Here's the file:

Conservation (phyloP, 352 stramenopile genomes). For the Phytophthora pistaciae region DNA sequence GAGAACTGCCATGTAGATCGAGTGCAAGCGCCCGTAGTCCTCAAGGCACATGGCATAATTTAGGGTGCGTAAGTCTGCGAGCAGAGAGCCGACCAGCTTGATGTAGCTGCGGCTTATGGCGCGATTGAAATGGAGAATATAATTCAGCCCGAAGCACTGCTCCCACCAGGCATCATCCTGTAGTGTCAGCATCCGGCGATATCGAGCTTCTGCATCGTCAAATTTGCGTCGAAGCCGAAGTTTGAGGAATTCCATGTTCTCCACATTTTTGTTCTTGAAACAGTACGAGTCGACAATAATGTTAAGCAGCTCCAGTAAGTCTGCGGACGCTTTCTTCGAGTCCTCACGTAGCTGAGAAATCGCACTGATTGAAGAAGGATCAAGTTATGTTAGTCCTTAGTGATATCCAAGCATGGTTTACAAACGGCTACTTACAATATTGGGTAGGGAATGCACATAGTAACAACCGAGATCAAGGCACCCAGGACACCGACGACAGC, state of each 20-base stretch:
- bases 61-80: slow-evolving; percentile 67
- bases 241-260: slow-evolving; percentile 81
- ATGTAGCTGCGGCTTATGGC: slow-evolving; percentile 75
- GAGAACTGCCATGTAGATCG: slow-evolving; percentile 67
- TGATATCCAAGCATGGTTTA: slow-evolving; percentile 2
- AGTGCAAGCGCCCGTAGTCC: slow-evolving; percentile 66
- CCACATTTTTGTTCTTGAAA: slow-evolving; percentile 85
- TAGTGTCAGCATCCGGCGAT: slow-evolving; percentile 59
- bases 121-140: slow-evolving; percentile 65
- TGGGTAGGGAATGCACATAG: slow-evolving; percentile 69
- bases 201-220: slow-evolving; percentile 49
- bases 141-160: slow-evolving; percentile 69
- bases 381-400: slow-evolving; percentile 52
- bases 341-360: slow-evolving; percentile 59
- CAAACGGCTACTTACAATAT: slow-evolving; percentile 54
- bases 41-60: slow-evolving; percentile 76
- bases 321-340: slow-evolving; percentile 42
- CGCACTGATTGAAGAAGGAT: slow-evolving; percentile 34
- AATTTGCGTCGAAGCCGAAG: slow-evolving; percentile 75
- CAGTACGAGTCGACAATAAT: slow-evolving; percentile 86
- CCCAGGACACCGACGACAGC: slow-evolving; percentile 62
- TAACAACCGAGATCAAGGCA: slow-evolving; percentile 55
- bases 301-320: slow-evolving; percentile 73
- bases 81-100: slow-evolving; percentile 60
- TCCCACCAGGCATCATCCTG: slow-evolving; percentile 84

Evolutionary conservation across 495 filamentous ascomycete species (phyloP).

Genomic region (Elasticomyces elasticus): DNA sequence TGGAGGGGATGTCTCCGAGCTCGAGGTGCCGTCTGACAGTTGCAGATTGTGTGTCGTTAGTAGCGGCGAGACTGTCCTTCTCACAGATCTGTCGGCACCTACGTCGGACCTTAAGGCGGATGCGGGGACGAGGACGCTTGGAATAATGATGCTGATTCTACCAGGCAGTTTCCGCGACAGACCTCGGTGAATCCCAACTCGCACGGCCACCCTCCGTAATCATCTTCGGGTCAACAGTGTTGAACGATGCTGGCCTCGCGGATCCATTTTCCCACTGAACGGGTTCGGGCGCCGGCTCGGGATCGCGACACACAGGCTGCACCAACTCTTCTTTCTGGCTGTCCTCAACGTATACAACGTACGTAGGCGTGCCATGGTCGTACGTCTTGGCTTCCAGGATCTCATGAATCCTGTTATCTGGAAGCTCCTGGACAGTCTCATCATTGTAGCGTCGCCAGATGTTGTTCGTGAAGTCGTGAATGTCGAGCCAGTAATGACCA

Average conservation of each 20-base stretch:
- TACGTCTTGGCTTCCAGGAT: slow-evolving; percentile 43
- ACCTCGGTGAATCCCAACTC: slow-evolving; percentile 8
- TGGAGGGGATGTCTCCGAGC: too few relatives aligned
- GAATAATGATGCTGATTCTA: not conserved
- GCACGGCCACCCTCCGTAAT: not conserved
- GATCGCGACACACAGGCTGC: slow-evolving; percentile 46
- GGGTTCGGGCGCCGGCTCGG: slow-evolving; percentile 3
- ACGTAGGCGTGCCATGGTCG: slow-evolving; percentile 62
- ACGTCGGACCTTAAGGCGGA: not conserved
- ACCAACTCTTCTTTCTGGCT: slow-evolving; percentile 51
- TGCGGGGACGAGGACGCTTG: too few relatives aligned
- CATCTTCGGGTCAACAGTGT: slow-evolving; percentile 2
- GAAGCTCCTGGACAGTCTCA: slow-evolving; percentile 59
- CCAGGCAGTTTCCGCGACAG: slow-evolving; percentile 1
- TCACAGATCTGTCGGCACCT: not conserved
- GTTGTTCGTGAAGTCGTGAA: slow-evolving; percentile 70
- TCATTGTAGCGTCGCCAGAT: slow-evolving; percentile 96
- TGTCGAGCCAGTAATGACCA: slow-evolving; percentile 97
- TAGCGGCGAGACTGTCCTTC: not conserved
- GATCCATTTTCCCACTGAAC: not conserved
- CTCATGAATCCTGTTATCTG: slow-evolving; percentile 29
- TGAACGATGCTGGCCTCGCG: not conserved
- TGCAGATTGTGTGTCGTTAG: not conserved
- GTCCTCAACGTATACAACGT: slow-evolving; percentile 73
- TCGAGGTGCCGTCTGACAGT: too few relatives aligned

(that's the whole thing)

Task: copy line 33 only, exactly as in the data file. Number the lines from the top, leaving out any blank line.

- GAATAATGATGCTGATTCTA: not conserved